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Tim Hortons says potential lawsuit for Roll Up To Win prize snafu has 'no merit'

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Tim Hortons insists a potential class action lawsuit involving customers who were sent an email by mistake during the company's Roll up to Win contest has "no merit."

Approximately 500,000 customers across Canada received the emails from the coffee giant on Wednesday, erroneously claiming customers had won a boat and a trailer worth more than $68,000, according to court filings by the Montreal-based law firm LPC Avocats.

Over 2,000 social media users joined a Facebook group where many shared their frustration with having been told they received the prize, only to be later told it was sent by mistake, without any compensation.

Tim Hortons apologized for the mistake and asked customers to disregard the content of the email.

LPC Avocats submitted an application for a class action lawsuit with the Superior Court of Quebec on April 19. The lawsuit has yet to be certified as it awaits an authorization hearing to move forward.

The firm alleges the company violated the Consumer Protection Act, which states merchants are bound to statements or advertisements about their services, including the Roll Up To Win contest.

The class action is seeking punitive damages of $10,000 for every customer who received the email and potential other damages, to be determined by a judge.

Tim Hortons says in a statement to CTV News that it will be addressing the matter in court.

"Despite this human error, we firmly believe there is no merit to the lawsuit and we will address this through the court," a Tim Hortons spokesperson said in an emailed statement.

"After the Roll Up To Win contest ended, we sent out a recap email message to give our guests an overview of their play history. Unfortunately, there was a human error that resulted in some guests receiving some incorrect information in this recap message. When we became aware of the error, we quickly sent out an email to guests notifying them of the error and apologizing."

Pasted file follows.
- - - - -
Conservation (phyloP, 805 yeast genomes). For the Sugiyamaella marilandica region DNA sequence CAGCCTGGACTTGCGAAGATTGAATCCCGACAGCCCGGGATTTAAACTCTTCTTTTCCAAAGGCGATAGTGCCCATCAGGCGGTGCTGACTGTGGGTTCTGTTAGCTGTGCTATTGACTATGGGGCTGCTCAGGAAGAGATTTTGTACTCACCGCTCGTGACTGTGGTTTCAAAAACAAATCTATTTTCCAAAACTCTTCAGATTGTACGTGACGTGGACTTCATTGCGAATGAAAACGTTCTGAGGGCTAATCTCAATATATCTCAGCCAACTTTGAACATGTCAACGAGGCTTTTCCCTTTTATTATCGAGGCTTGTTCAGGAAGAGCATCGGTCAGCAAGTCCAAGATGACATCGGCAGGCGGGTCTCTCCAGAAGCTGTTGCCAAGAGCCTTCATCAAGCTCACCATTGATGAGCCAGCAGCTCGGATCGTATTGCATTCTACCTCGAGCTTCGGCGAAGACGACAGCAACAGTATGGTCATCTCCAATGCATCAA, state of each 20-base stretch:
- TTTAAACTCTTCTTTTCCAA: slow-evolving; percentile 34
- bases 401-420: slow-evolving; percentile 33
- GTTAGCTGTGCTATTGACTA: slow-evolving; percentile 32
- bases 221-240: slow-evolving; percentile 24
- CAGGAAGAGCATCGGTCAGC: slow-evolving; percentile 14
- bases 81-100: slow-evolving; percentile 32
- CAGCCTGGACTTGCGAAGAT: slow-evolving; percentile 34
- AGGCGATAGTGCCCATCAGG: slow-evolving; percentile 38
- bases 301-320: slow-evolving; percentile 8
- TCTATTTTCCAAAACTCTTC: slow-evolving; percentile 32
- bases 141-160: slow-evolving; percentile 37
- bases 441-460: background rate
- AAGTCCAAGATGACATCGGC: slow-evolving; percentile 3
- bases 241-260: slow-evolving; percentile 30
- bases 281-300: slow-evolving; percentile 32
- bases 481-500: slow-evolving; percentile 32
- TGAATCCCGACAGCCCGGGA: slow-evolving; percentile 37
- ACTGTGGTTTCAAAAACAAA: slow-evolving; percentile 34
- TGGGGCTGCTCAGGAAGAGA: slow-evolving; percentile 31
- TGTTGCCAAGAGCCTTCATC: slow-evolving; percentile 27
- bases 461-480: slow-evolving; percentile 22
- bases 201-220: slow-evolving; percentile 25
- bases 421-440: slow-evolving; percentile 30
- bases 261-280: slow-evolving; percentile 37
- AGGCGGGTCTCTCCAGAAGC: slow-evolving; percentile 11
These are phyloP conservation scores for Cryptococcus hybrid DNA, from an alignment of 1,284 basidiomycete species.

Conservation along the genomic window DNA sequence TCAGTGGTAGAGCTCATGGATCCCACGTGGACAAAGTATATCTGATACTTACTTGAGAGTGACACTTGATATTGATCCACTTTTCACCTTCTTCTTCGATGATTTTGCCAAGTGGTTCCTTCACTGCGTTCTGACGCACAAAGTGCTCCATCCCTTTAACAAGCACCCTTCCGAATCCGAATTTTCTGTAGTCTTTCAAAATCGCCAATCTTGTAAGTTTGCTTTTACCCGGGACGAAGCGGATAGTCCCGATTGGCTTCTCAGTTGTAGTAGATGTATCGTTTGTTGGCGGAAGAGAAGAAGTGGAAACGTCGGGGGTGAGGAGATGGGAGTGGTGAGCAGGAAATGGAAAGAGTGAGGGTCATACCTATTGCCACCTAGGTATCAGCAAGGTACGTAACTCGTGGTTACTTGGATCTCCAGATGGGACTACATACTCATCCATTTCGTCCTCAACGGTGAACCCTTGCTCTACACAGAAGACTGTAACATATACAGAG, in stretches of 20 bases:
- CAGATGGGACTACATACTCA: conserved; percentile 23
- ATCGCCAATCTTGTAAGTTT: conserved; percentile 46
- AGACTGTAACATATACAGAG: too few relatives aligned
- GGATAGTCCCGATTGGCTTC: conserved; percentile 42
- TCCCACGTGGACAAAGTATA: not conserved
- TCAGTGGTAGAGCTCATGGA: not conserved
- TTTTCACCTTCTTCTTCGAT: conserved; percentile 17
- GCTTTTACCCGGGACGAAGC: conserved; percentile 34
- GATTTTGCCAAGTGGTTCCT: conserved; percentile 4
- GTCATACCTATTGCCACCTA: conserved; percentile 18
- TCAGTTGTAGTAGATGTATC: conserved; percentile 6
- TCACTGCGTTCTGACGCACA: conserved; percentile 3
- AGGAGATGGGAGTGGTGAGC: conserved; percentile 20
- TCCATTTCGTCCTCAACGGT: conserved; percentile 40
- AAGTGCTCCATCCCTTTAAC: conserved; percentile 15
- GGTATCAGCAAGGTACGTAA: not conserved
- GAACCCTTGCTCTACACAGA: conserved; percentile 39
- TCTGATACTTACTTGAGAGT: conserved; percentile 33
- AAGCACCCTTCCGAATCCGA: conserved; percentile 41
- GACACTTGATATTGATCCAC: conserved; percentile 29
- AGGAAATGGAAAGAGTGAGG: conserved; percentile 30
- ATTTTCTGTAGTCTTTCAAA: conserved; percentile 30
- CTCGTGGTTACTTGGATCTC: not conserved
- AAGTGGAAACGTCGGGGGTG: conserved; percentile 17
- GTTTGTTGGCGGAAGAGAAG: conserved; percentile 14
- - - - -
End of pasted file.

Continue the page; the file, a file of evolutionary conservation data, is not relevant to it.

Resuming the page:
Gilles LeVasseur, a law and business professor at the University of Ottawa, says these contests have exclusion clauses in their rules that make class action lawsuits difficult, but customers could still seek some punitive damages.

"They can do a claim against the company for the damage. But the question is, what kind of damage you could claim?" LeVasseur said Saturday on 580 CFRA's Live! with Andrew Pinsent.

"These types of situations, yes it's frustrating, yes it hurts, but the people did not really lose personally on a given account. They lost in terms of possibilities."

LeVasseur says if the lawsuit moves forward, a judge could offer customers compensation of $500 at most to close the file quickly.

"Sadly the amount that usually is settled, is not very high," he said.

LeVasseur says he would like to see Tim Hortons be more transparent with customers and apologize profusely for the wrongdoing. He suggests the company appear on television or in the media to repair the lost trust of its customers and to fix the reliability of the contest.

"You got to act right away, that’s the first step you have to do. Recognize your faults, act right away and find a solution," he said. "By making people wait like that, they lose faith in the business."

"Right now, Tim Hortons is not doing that."

He adds the company should consider compensation for customers from the error to help recover its brand quickly.

"Marketing right now is a very different concept than we had 10 years ago," he said.

"Social media creates by itself its own marketing strategy and so when the system gets going and it becomes an anti-Tim Hortons movement, you may not lose 50 per cent of your business, but you could lose 10 to 15 per cent of your clients – and that is your business at the end of the day."

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